In Kingdomino Expansion Age of Giants the major change is the addition of Giant meeples. Thematically, certain tiles bring the Giants to your kingdom, and others chase them away into another player’s kingdom. Mechanically, Giants cover up scoring crowns and take away VP. The expansion also features a neat Domino Dispenser (tower) that makes dealing the tiles that much easier. With the additional tiles a fifth player can also be added.
I really liked the Giant meeple idea so that alone was enough to sell me on the game. To be honest, as much as we like Kingdomino it was dropping in popularity in part because the RMN Boys and myself had “solved” the game. We had reached the point that every game we play ends up with the scoring bonus for Middle Kingdom (bonus points for having your Castle centered in your grid) and Harmony (complete grid with no gaps). It is the very rare occasion that we don’t get the full 15 point bonus. The Giant meeple mechanic looked to be a great way to reinvigorate the game.
In looking at the publisher’s blurb for Kingdomino Expansion Age of Giants I totally glossed over this part:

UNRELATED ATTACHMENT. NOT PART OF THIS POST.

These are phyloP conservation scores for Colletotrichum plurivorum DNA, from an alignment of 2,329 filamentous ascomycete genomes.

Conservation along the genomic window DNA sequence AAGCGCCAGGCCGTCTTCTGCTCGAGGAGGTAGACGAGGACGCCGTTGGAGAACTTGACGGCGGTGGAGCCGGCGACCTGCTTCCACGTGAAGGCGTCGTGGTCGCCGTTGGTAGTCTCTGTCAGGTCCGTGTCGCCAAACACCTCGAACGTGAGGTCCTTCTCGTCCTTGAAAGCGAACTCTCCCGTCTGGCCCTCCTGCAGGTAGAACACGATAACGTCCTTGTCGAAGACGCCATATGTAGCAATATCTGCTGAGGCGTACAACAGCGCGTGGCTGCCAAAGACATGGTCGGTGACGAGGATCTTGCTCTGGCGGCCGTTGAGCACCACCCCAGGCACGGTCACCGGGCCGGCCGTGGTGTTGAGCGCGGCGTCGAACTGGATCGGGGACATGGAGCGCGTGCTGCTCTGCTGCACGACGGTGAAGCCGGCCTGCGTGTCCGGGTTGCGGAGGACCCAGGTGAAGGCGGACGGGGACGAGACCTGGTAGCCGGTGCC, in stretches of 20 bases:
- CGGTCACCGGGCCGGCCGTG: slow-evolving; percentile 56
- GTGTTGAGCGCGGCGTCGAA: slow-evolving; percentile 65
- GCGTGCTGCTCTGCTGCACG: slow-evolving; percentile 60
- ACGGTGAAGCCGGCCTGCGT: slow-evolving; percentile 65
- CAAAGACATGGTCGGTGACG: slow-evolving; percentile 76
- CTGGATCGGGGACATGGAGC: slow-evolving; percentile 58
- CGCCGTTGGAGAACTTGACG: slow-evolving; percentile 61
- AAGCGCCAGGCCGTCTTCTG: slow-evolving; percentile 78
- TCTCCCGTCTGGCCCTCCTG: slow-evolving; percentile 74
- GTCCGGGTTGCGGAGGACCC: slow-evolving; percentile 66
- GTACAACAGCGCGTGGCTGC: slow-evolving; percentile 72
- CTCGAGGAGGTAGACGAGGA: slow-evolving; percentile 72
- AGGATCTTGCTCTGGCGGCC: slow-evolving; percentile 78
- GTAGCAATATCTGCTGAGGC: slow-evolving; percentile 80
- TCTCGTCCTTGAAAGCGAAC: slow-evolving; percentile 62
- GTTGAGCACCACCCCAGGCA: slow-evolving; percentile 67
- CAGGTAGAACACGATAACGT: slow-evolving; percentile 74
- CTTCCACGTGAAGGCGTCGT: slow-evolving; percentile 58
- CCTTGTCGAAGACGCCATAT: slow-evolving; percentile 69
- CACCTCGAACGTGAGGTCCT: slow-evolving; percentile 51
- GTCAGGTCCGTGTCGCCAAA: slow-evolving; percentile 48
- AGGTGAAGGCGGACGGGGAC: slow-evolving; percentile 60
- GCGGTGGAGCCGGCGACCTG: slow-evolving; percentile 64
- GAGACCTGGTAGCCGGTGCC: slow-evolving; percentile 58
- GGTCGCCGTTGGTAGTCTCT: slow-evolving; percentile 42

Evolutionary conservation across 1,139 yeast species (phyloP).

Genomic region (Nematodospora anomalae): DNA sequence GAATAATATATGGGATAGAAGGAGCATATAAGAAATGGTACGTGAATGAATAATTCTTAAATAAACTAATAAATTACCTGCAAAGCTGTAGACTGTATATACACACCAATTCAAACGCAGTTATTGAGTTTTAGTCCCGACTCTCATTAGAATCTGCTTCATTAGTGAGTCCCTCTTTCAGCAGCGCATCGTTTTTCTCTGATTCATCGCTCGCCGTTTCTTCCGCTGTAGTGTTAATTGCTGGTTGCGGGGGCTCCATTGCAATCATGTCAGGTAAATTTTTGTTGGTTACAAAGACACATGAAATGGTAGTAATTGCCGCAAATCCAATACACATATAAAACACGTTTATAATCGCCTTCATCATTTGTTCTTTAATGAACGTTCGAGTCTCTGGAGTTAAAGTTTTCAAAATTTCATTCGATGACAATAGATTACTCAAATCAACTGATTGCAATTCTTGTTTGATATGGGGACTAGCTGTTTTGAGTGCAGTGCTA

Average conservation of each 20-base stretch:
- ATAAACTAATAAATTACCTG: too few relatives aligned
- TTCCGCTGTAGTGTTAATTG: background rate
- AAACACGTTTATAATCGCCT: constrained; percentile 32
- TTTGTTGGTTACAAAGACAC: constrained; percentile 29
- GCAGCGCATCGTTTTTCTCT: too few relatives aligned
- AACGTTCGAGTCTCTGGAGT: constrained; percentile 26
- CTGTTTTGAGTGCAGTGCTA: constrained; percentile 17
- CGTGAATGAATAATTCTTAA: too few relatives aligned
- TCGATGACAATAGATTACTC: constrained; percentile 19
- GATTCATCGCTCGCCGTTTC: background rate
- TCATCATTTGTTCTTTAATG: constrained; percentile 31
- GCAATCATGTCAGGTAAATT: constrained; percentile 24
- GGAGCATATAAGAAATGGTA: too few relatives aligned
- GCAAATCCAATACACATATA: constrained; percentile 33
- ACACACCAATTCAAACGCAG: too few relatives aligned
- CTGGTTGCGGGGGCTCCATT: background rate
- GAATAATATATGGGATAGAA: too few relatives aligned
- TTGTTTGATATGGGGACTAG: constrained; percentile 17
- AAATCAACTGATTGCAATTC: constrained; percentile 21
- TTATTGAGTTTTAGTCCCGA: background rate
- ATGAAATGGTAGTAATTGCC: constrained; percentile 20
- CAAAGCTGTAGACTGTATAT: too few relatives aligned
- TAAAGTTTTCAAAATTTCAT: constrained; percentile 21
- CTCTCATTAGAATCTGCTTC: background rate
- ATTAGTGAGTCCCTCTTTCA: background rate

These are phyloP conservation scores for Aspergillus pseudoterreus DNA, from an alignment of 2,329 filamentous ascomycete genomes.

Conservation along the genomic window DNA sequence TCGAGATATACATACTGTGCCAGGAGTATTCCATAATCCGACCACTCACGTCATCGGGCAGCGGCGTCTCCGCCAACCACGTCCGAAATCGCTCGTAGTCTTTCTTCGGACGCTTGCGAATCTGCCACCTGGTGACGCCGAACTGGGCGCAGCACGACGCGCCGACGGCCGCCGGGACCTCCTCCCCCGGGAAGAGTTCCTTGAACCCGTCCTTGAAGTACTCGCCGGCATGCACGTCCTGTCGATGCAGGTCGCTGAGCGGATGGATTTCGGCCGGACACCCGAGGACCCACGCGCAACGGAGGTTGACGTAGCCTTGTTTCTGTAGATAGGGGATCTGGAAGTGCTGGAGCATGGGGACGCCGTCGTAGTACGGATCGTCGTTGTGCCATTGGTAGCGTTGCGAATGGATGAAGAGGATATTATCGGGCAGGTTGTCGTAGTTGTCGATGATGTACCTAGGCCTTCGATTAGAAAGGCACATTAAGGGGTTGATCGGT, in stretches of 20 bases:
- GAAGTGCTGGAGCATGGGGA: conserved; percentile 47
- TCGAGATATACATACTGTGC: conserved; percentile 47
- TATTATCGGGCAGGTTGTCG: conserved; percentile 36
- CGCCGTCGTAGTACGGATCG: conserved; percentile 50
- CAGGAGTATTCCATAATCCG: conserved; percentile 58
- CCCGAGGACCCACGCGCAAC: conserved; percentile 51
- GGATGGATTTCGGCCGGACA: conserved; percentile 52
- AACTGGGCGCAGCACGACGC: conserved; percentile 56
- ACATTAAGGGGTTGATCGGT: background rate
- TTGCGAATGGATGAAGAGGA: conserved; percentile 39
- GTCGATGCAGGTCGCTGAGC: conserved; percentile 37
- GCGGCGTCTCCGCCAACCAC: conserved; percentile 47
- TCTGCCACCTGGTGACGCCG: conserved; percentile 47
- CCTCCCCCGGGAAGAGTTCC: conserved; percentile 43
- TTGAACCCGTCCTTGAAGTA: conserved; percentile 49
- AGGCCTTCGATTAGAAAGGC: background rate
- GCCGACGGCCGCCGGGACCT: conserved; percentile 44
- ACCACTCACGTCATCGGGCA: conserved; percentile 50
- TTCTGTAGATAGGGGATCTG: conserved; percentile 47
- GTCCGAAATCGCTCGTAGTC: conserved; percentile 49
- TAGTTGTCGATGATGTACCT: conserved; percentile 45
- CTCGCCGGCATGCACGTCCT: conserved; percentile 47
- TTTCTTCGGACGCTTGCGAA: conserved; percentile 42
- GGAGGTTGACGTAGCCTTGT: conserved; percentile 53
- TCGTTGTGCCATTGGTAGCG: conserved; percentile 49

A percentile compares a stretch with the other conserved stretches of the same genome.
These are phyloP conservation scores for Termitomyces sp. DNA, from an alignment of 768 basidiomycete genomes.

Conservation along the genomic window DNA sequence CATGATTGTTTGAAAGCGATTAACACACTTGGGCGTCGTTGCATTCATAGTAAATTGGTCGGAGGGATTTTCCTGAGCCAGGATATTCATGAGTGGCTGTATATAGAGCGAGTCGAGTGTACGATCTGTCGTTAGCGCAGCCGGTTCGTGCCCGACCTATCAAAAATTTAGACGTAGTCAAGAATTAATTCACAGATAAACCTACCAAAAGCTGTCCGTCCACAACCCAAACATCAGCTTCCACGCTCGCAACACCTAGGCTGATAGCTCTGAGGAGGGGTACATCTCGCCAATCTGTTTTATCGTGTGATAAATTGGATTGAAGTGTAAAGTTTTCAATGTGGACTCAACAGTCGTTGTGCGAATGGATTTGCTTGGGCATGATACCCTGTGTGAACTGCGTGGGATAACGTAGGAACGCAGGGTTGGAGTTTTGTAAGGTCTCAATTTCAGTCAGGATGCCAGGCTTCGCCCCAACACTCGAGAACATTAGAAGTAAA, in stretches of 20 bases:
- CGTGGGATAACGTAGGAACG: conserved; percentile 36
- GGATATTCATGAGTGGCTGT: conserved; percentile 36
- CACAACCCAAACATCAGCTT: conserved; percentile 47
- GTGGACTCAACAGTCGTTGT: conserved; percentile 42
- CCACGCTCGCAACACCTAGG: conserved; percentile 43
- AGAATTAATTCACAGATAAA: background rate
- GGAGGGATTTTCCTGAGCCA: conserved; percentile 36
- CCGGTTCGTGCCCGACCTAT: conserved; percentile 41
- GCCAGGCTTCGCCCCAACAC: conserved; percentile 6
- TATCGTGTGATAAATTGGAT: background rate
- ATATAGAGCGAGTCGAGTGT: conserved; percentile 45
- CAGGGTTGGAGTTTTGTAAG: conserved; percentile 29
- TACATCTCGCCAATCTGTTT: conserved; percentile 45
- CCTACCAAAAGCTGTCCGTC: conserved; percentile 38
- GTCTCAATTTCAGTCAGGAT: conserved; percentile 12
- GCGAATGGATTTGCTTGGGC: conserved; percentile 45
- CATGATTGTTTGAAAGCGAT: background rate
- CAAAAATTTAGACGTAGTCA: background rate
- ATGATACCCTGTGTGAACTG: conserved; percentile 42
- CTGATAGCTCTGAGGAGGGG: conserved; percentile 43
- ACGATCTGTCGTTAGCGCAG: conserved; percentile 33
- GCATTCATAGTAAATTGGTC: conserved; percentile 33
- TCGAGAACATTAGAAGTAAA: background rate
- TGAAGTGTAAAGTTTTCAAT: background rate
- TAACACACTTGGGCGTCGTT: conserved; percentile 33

End of game bonuses are eliminated, instead, before the start of each game, players must draw 2 challenge tiles. These provide additional ways to get points. For example, get 5 bonus points for each lake tile that surrounds your castle, and get 20 bonus points if your castle is located in one of the 4 corners of your kingdom.
This, my friends, it the true hidden gem of Age of Giants and the real reason Kingdomino will be back on the table with a vengeance. The game includes 17 Challenge Tiles, each with a different bonus scoring condition. Middle Kingdom and Harmony are just two of the possible bonus scoring means; there are 15 others.